by Amak Mahmoodian

‘Six years ago, I was sitting in a reception room, next to my mother, holding our Shenasnamehs. My eyes began to flick from the picture of my mother to the picture of myself, and back again. What these pictures meant, of what they showed and what they didn’t show. My mother and I, for all our differences, were welded into one being in our photographs’.


a story of identity

I am Iranian. I was born in 1980. I learned how to wear my  scarf when I was seven years old. I still remember putting it on for the first time, getting ready for my first day at school. It was me, my mother and a mirror. Two years later my Religious teacher stopped me in the corridor for letting my hair show. She told me to cover my hair completely.  She said “When you die, Amak, you will go to hell and you will be hanged with your hair strand over a very big fire for all eternity because you didn’t hide it from the eyes of strangers in your lifetime”

Six years ago, I was waiting in a reception room, holding the birth certificates of my mother and me. We looked similar in our ID photographs. That same day my fingerprint was fixed next to my image, and my mother’s fingerprint next to her image. Despite the outward similarity of the images the fingerprints were different; the scar I had on my finger became part of my identity next to my photograph. I decided this meant something, that our identities were entwined with these official identities, with these prints and these papers. In the following three years, I collected similar images and fingerprints from different women in Iran. Each was different from the other, and had a story to tell.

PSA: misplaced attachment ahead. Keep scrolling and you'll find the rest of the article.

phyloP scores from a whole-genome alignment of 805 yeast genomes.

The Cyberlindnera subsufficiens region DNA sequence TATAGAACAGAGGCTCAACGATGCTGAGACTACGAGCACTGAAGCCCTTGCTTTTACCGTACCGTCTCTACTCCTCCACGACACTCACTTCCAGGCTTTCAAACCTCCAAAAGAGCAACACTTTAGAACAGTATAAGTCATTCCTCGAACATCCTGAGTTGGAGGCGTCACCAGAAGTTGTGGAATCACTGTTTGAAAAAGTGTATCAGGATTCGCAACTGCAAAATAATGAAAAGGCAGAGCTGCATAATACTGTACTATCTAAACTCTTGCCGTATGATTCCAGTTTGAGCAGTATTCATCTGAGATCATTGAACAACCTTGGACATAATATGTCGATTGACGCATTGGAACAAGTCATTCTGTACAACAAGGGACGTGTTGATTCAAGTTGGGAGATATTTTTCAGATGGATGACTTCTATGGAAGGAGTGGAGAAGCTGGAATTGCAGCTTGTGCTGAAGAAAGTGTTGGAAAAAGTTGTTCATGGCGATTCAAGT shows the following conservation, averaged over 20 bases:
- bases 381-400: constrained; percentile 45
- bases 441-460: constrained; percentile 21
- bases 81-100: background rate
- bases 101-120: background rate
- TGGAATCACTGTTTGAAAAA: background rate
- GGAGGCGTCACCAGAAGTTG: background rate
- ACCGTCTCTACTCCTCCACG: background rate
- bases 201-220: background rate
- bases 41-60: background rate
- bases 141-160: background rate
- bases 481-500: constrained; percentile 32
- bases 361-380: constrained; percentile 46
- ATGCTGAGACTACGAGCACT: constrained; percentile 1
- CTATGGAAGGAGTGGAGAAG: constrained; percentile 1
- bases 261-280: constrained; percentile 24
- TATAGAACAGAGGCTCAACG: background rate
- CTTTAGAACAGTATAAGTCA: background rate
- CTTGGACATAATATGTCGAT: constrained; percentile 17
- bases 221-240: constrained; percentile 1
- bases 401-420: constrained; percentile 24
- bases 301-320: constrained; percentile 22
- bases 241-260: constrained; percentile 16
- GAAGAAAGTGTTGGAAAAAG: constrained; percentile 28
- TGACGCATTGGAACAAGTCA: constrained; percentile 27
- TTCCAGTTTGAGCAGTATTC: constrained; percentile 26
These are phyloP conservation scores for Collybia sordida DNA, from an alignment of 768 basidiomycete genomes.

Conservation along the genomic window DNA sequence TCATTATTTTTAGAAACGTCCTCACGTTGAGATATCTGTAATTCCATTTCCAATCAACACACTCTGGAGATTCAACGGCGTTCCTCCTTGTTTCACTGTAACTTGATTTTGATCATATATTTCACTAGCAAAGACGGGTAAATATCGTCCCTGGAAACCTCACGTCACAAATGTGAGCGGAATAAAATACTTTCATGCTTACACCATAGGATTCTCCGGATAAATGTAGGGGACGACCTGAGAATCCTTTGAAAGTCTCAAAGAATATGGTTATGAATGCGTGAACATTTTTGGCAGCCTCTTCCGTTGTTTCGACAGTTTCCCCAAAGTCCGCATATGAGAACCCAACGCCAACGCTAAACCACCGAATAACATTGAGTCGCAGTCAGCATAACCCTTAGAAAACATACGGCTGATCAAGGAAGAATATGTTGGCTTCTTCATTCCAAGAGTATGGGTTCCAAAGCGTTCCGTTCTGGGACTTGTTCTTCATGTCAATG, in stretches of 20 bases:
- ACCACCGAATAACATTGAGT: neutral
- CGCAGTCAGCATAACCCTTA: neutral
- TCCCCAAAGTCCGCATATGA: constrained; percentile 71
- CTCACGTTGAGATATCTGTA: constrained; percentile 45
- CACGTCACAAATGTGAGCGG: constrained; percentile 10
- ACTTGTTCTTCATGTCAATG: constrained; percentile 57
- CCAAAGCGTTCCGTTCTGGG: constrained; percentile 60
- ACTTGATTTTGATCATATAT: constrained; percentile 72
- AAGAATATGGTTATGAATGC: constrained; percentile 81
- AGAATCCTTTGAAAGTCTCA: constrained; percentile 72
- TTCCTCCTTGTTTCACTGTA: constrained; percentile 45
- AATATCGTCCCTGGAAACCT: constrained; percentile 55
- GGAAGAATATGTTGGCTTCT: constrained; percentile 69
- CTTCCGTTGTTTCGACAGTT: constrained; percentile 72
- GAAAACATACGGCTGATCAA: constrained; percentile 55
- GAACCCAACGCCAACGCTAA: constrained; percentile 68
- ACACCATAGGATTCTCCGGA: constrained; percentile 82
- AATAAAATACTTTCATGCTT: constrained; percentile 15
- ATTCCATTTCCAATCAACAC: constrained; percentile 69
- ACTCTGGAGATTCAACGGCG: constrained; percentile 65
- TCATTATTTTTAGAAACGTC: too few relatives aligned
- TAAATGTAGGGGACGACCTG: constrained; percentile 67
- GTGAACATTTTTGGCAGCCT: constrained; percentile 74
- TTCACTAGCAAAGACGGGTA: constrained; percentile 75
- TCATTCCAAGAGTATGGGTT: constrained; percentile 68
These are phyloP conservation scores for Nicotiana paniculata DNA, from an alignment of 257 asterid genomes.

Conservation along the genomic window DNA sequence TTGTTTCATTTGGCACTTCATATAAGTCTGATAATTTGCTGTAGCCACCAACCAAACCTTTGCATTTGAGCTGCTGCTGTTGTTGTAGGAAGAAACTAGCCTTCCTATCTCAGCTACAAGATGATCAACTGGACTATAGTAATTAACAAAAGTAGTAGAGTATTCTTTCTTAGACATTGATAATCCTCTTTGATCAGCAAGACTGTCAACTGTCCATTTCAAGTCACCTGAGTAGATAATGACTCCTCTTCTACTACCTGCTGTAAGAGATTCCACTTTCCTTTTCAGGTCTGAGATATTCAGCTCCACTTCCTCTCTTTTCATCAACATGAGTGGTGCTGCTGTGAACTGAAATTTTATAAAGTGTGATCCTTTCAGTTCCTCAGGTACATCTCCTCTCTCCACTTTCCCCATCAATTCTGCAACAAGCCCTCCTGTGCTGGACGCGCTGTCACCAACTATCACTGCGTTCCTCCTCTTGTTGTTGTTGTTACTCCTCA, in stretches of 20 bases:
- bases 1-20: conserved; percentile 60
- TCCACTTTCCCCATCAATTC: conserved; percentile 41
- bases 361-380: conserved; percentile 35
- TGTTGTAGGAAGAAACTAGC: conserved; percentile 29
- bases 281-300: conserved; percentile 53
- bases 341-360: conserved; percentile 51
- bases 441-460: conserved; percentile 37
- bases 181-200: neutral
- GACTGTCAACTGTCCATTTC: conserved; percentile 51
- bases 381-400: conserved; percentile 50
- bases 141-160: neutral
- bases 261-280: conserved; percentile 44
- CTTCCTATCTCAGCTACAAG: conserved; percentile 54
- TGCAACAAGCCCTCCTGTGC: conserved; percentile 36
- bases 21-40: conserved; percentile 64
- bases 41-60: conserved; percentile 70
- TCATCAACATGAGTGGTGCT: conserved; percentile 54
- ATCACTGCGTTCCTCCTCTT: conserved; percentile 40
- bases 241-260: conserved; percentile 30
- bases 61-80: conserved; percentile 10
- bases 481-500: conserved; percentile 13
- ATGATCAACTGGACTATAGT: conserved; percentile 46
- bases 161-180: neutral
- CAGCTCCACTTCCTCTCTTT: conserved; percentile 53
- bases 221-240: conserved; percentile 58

Read an interview with Amak Mahmoodian.


postscript,francis atterbury

From the first time we were approached about making this book we believed in the concept and the project. This story is real; a book is real. It is acknowledged as the most effective way to contain and transmit information and, by buying and owning a book, people treasure its contents more. A book is trusted.

I wanted to keep to the vision of the original hand-made mock up. The book had to be the same size and be covered in similar red material to the Iranian national identity document. The corners were to be rounded and one page had to be torn in half by hand. These elements of the project were worked on by our friends at Ludlow Bookbinders – they have just the right balance between careful and exquisite hand binding and mechanisation. The text pages are of course Mohawk Superfine Eggshell 118gsm paper and the book was printed by Pureprint on their Indigo 10000 presses. The page layout was by Alejandro Acin and image reproduction by us in-house at Hurtwood.

This book is great and, at the same time, wonderfully ordinary. In my opinion, a book is a success only when seen as an entity. Our job is to make a book convey its message; not to show off how clever we are.  It’s a failure if all you ‘see’ is the design or the reproduction of the images. I think this book is a success; it also happens to have some careful and complex image reproduction!

Watch this short video from ICVL Studio showing some of the craft processes in the production of this book.

Shenasnameh is co-published by ICVL Studio + RRB Publishing as limited edition and standard versions. There are only five of the limited editions left before the price goes up, find out more here


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